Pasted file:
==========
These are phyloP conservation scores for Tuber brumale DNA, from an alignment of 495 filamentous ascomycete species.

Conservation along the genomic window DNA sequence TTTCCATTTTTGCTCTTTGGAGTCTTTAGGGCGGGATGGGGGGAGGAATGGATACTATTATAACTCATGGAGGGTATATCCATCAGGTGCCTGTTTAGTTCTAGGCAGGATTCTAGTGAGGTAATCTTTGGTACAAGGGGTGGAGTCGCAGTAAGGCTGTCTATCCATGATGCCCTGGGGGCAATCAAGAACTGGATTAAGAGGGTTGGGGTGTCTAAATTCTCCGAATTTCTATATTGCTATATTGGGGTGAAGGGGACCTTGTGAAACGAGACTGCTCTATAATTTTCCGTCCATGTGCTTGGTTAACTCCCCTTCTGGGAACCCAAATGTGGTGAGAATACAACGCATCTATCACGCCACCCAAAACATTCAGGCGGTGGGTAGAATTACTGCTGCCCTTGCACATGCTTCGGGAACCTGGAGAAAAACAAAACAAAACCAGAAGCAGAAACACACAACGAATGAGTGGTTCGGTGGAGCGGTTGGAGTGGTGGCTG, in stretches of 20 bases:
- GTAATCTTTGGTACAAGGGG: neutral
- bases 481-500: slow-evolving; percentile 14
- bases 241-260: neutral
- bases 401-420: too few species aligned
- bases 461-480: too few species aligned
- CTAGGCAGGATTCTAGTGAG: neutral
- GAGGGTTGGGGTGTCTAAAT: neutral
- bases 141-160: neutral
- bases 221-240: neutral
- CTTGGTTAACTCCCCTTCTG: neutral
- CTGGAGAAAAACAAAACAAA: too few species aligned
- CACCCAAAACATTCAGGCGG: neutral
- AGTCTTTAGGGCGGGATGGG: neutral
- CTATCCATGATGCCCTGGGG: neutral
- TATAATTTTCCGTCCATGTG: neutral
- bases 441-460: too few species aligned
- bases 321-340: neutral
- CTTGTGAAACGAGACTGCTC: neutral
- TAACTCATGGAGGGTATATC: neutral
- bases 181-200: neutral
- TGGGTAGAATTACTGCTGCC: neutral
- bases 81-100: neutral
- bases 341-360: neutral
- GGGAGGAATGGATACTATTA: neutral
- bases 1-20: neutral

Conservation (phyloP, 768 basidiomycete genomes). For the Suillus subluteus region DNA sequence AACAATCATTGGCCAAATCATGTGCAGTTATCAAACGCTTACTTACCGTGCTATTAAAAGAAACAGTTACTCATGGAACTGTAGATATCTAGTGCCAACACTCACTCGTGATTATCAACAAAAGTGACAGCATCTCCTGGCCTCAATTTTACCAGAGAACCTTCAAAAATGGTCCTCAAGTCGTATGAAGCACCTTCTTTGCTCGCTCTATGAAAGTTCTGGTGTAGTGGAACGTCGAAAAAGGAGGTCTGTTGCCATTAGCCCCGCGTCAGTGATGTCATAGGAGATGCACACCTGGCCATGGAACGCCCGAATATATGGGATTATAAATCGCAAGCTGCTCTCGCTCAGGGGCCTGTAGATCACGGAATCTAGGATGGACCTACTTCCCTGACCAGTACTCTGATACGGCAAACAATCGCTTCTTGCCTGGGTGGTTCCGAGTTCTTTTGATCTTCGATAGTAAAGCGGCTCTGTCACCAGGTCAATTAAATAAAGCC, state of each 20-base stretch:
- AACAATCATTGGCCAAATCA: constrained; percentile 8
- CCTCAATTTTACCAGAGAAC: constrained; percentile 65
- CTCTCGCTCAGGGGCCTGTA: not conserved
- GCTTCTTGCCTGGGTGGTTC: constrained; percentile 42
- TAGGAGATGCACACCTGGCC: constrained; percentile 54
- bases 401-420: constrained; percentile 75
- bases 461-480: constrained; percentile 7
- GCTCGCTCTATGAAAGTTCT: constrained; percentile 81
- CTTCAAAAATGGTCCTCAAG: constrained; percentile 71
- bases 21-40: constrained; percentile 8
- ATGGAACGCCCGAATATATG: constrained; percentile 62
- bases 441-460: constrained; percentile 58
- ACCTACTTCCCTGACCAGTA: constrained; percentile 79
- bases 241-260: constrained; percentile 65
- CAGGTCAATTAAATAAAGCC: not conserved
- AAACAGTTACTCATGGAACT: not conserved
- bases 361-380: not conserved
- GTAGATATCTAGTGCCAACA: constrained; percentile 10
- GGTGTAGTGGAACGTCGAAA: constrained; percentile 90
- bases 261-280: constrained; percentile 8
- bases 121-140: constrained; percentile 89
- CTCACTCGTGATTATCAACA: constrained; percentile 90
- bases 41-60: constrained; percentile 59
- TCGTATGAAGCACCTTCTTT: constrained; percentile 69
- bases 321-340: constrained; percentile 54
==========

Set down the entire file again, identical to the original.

These are phyloP conservation scores for Tuber brumale DNA, from an alignment of 495 filamentous ascomycete species.

Conservation along the genomic window DNA sequence TTTCCATTTTTGCTCTTTGGAGTCTTTAGGGCGGGATGGGGGGAGGAATGGATACTATTATAACTCATGGAGGGTATATCCATCAGGTGCCTGTTTAGTTCTAGGCAGGATTCTAGTGAGGTAATCTTTGGTACAAGGGGTGGAGTCGCAGTAAGGCTGTCTATCCATGATGCCCTGGGGGCAATCAAGAACTGGATTAAGAGGGTTGGGGTGTCTAAATTCTCCGAATTTCTATATTGCTATATTGGGGTGAAGGGGACCTTGTGAAACGAGACTGCTCTATAATTTTCCGTCCATGTGCTTGGTTAACTCCCCTTCTGGGAACCCAAATGTGGTGAGAATACAACGCATCTATCACGCCACCCAAAACATTCAGGCGGTGGGTAGAATTACTGCTGCCCTTGCACATGCTTCGGGAACCTGGAGAAAAACAAAACAAAACCAGAAGCAGAAACACACAACGAATGAGTGGTTCGGTGGAGCGGTTGGAGTGGTGGCTG, in stretches of 20 bases:
- GTAATCTTTGGTACAAGGGG: neutral
- bases 481-500: slow-evolving; percentile 14
- bases 241-260: neutral
- bases 401-420: too few species aligned
- bases 461-480: too few species aligned
- CTAGGCAGGATTCTAGTGAG: neutral
- GAGGGTTGGGGTGTCTAAAT: neutral
- bases 141-160: neutral
- bases 221-240: neutral
- CTTGGTTAACTCCCCTTCTG: neutral
- CTGGAGAAAAACAAAACAAA: too few species aligned
- CACCCAAAACATTCAGGCGG: neutral
- AGTCTTTAGGGCGGGATGGG: neutral
- CTATCCATGATGCCCTGGGG: neutral
- TATAATTTTCCGTCCATGTG: neutral
- bases 441-460: too few species aligned
- bases 321-340: neutral
- CTTGTGAAACGAGACTGCTC: neutral
- TAACTCATGGAGGGTATATC: neutral
- bases 181-200: neutral
- TGGGTAGAATTACTGCTGCC: neutral
- bases 81-100: neutral
- bases 341-360: neutral
- GGGAGGAATGGATACTATTA: neutral
- bases 1-20: neutral

Conservation (phyloP, 768 basidiomycete genomes). For the Suillus subluteus region DNA sequence AACAATCATTGGCCAAATCATGTGCAGTTATCAAACGCTTACTTACCGTGCTATTAAAAGAAACAGTTACTCATGGAACTGTAGATATCTAGTGCCAACACTCACTCGTGATTATCAACAAAAGTGACAGCATCTCCTGGCCTCAATTTTACCAGAGAACCTTCAAAAATGGTCCTCAAGTCGTATGAAGCACCTTCTTTGCTCGCTCTATGAAAGTTCTGGTGTAGTGGAACGTCGAAAAAGGAGGTCTGTTGCCATTAGCCCCGCGTCAGTGATGTCATAGGAGATGCACACCTGGCCATGGAACGCCCGAATATATGGGATTATAAATCGCAAGCTGCTCTCGCTCAGGGGCCTGTAGATCACGGAATCTAGGATGGACCTACTTCCCTGACCAGTACTCTGATACGGCAAACAATCGCTTCTTGCCTGGGTGGTTCCGAGTTCTTTTGATCTTCGATAGTAAAGCGGCTCTGTCACCAGGTCAATTAAATAAAGCC, state of each 20-base stretch:
- AACAATCATTGGCCAAATCA: constrained; percentile 8
- CCTCAATTTTACCAGAGAAC: constrained; percentile 65
- CTCTCGCTCAGGGGCCTGTA: not conserved
- GCTTCTTGCCTGGGTGGTTC: constrained; percentile 42
- TAGGAGATGCACACCTGGCC: constrained; percentile 54
- bases 401-420: constrained; percentile 75
- bases 461-480: constrained; percentile 7
- GCTCGCTCTATGAAAGTTCT: constrained; percentile 81
- CTTCAAAAATGGTCCTCAAG: constrained; percentile 71
- bases 21-40: constrained; percentile 8
- ATGGAACGCCCGAATATATG: constrained; percentile 62
- bases 441-460: constrained; percentile 58
- ACCTACTTCCCTGACCAGTA: constrained; percentile 79
- bases 241-260: constrained; percentile 65
- CAGGTCAATTAAATAAAGCC: not conserved
- AAACAGTTACTCATGGAACT: not conserved
- bases 361-380: not conserved
- GTAGATATCTAGTGCCAACA: constrained; percentile 10
- GGTGTAGTGGAACGTCGAAA: constrained; percentile 90
- bases 261-280: constrained; percentile 8
- bases 121-140: constrained; percentile 89
- CTCACTCGTGATTATCAACA: constrained; percentile 90
- bases 41-60: constrained; percentile 59
- TCGTATGAAGCACCTTCTTT: constrained; percentile 69
- bases 321-340: constrained; percentile 54